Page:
"Here you had one part of the government using, in effect, labor that they entirely controlled _ prisoners who they could pay as little as they wanted to _ to undercut a private sector government contractor. If that isn't outrageous," McConnell said at the time.
In 2008, McConnell voted for the Troubled Asset Relief Program to prevent an economic collapse. McConnell, like most Republican senators, opposed the approximately $800 billion economic stimulus package of 2009. McConnell said the legislation was packed with wasteful spending.
"A stimulus bill that was supposed to be timely, targeted and temporary is none of the above," McConnell said on the Senate floor. "And this means Congress is about to approve a stimulus that's unlikely to have much stimulative effect."
Since 2009, McConnell has become a leading Republican voice against the policies of the Obama administration.
"Millions of Americans are struggling to find jobs, and yet all they see in Washington are Democrats passing massive bills that, at their core, seem to have one thing in common: more job loss," McConnell said on the Senate floor in July 2010 after President Barack Obama signed a law overhauling lending and high-finance rules.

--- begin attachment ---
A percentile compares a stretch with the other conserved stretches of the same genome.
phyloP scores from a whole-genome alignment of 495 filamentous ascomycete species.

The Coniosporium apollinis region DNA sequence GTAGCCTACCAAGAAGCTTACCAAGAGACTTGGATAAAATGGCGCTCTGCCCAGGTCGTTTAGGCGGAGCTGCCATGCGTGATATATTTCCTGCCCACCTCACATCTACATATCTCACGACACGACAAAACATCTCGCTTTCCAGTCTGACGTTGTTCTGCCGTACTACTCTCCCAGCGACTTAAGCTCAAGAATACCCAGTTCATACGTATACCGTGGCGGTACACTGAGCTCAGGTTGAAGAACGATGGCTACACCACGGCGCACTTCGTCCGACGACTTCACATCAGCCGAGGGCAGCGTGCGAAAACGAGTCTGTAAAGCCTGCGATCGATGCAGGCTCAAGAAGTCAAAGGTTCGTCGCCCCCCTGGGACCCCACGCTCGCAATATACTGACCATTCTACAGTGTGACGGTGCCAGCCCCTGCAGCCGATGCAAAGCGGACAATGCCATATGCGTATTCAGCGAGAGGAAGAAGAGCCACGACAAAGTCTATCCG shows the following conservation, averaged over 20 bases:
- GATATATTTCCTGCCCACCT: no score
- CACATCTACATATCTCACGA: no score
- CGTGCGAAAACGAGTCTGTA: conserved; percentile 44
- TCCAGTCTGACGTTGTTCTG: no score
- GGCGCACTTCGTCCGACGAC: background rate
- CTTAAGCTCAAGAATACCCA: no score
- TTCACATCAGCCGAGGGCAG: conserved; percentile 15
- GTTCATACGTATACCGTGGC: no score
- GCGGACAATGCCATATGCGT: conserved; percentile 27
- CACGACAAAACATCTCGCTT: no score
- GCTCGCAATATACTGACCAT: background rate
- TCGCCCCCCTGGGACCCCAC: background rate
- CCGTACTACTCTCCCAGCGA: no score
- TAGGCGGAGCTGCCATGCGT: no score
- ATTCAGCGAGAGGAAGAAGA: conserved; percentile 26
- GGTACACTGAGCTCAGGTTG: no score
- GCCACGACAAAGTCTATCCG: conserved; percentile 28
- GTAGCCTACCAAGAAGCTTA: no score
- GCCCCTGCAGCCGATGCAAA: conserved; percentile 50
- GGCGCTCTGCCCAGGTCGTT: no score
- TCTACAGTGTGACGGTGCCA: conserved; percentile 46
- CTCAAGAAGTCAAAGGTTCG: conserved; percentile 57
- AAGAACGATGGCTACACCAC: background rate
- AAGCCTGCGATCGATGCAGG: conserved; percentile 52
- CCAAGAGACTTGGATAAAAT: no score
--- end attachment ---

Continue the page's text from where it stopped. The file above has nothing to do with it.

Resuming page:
McConnell is perhaps best known as an opponent of campaign finance reform. However, he lost a key battle when Congress passed legislation in 2002 that imposed new restrictions on how money is spent in federal elections.
McConnell contends limits on spending and political advertising violate the constitutional rights of free speech. Even his opponents call McConnell consistent in his views. He cited the First Amendment in opposing a proposed constitutional amendment to outlaw flag burning, alienating veterans' organizations and some conservative Republicans.
McConnell has been a strong fundraiser for his fellow Republicans. He supported Trey Grayson in the 2010 Republican primary for U.S. Senate but when Rand Paul won that race McConnell held a fundraiser for the party nominee in Washington.
His fundraising efforts have not been limited to political campaigns. He founded and has raised millions for the McConnell Center for Political Leadership at the University of Louisville. McConnell's role in raising money for the center from undisclosed contributors has caused some faculty and outside experts on higher education to question the independence of the center.
McConnell was a staunch congressional ally of President George W. Bush, but disagreed with him over legislation that would have made millions of illegal immigrants eligible for lawful status. The Kentucky senator helped block the bill in the Senate, acknowledging it wasn't popular back home.
McConnell points to the 2004 national tobacco buyout as one of his most notable accomplishments in the Senate. The buyout ended the federal tobacco program that for decades had been a staple in Kentucky, the nation's top burley producer, by setting price and production controls on U.S. Leaf.
Source: Associated Press
113th Congress on Twitter